Lots of questions still unanswered

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Question of the Day

Is it still considered bad form to talk politics during a social gathering?

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c Only a handful of jobs are available.

For a team that won only five games last year, there sure isn’t a lot of competition for roster spots.

On offense, a couple of reserve spots on the offensive line are up for grabs, and Corey Bradford holds an edge over Mike Espy for the fifth and final receiver position because Espy’s knee has kept him out for several days.

On defense, the No. 5 safety contest (Vernon Fox or Reed Doughty) bears monitoring, as does the Ade Jimoh watch. Jimoh somehow has survived even though he has not been trusted to play cornerback (he is almost exclusively a special teams player). Does time finally run out on Jimoh this year?

On special teams, kicker Shaun Suisham and punter Derrick Frost face no competition on the roster.

c Little is known about the defense.

This issue won’t be settled until the games start counting Sept. 9. There is no tackling or scrimmaging in practices, so it’s near impossible to tell whether the run defense is ready or whether the defense is getting pressure on the passer.

The secondary appears to be getting hands on more passes, Fred Smoot intercepted a pass in the Ravens scrimmage, and safety LaRon Landry already is running with the starters.

The good news is the defense is staying healthy, Cornelius Griffin appears to be in top condition and Joe Salave’a and Renaldo Wynn had good opening weeks.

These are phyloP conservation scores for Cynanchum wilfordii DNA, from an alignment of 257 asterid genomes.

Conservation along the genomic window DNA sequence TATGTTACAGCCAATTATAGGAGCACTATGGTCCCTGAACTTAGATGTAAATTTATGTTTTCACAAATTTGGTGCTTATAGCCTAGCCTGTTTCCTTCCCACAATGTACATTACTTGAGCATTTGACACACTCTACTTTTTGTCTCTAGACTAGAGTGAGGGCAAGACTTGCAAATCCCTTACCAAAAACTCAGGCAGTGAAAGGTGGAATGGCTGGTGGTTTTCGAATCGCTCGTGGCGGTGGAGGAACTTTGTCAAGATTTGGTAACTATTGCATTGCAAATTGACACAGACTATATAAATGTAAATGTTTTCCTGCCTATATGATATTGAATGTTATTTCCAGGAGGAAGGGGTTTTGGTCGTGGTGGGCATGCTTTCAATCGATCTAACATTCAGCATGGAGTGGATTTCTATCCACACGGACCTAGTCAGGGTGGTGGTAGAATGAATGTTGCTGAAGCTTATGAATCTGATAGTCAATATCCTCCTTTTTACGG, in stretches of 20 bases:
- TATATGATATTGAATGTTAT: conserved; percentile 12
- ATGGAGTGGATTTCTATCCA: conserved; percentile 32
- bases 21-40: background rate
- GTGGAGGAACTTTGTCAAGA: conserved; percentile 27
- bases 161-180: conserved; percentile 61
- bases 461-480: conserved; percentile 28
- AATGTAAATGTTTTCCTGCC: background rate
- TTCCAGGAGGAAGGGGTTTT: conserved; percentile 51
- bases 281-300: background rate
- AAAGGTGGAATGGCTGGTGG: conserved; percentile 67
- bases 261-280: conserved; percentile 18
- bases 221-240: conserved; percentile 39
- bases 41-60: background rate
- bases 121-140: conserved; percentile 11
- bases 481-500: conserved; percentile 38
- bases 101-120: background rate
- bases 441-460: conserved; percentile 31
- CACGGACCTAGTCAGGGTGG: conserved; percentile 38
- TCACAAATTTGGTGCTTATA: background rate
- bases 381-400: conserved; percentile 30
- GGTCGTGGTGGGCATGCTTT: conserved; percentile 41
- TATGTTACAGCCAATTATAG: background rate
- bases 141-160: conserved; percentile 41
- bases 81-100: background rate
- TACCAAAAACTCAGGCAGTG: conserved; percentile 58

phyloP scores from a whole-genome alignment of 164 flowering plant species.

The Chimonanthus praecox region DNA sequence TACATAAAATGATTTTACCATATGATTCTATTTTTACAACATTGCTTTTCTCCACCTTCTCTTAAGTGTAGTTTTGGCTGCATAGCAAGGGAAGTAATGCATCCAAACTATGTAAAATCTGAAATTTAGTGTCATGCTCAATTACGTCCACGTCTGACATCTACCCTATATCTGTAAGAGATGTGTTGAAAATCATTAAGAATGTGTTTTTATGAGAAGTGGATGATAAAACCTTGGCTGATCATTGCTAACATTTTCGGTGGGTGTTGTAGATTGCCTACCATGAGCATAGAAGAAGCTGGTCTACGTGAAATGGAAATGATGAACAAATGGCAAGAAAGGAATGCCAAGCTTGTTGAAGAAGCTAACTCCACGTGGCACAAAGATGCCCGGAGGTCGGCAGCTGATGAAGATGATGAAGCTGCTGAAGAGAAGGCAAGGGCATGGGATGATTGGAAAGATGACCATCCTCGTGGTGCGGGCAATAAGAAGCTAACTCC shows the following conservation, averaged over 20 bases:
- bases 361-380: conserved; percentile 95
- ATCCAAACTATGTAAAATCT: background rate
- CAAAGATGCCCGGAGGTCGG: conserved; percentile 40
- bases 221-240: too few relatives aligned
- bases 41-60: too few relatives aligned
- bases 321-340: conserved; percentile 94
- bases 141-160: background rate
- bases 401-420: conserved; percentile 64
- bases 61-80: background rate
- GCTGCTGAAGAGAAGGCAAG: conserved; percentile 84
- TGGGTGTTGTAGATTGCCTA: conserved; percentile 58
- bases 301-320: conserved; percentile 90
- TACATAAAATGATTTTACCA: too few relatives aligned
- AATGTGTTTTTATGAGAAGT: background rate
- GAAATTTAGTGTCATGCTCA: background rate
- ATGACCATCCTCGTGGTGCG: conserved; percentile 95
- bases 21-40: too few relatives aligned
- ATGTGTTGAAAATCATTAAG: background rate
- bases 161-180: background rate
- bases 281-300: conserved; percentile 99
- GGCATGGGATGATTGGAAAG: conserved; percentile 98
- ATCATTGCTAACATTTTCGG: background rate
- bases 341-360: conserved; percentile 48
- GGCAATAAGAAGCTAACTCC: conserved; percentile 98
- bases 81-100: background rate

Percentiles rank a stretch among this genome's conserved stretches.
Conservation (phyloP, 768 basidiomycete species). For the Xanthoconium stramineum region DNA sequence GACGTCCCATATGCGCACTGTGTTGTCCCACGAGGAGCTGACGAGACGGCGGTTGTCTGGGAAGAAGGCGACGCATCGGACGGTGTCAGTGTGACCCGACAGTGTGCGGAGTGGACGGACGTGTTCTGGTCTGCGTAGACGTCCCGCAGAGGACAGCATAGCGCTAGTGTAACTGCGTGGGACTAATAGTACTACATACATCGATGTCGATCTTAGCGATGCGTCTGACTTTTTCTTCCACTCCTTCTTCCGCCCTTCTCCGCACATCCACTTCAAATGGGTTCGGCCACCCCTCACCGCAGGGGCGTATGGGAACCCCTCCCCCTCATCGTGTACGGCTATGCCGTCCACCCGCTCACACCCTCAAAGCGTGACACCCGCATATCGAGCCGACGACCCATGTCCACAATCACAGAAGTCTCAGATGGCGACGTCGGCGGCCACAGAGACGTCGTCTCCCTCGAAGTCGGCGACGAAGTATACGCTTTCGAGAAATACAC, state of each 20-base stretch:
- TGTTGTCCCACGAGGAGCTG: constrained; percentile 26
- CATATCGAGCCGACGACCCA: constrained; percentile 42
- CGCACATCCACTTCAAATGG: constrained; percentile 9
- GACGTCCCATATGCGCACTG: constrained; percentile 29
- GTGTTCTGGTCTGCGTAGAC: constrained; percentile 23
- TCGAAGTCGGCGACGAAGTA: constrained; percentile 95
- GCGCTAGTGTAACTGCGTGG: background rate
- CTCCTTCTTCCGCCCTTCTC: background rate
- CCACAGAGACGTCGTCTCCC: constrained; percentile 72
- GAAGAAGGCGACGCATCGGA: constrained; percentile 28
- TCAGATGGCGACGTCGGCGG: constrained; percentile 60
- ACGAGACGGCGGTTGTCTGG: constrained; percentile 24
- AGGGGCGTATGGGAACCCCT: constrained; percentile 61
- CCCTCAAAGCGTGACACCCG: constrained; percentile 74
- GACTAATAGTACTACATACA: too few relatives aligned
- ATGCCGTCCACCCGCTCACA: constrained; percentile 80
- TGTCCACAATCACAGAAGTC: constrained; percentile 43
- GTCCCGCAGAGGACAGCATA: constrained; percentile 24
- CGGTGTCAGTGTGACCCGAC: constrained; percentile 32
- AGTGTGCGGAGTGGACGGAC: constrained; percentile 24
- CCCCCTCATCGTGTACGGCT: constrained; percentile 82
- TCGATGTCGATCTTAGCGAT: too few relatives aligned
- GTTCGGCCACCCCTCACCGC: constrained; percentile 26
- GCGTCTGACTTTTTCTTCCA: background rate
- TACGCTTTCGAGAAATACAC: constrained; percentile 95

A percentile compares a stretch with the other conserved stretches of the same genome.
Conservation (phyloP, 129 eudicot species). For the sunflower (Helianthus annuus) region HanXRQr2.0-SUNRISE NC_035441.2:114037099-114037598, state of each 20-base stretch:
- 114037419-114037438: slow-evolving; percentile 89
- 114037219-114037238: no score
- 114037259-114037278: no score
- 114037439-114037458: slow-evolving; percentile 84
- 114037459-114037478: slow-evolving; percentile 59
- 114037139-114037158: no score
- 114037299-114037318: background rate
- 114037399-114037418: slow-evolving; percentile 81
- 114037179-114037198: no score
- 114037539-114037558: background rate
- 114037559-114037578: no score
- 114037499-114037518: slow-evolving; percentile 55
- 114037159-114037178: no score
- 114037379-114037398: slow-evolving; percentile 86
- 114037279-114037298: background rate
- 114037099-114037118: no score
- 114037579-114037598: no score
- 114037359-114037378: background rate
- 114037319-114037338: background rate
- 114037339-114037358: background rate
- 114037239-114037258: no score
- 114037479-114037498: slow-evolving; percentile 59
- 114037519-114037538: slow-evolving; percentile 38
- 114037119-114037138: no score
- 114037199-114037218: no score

It’s unclear whether Marcus Washington should be used as a rush end on passing downs: Does his skill set translate into winning one-on-one battles against much bigger players, or is he better suited to be used as a blitzer?

c Nobody can cover Chris Cooley.

The Redskins‘ linebackers and secondary have provided little opposition for Cooley, the fourth-year tight end. As safeties coach Steve Jackson said last week, “We’re still trying to find a way to cover Chris.”

Moss‘ injuries prevented him from participating in several offseason passing sessions (though he played a lot during 7-on-7 drills against the Ravens and looked sharp), leaving Campbell to develop a rapport with Cooley.

An example came last week. Cooley ran a pattern along the hash mark. Before he stopped and turned, the ball was being delivered by Campbell — a complete pass between two defenders. Both players recognized the coverage and were in synch.

Obviously, the first week of camp isn’t a complete barometer for what will happen during the 14 Sundays, one Monday and one Thursday that make up the regular season. But Cooley is in for a gigantic season.

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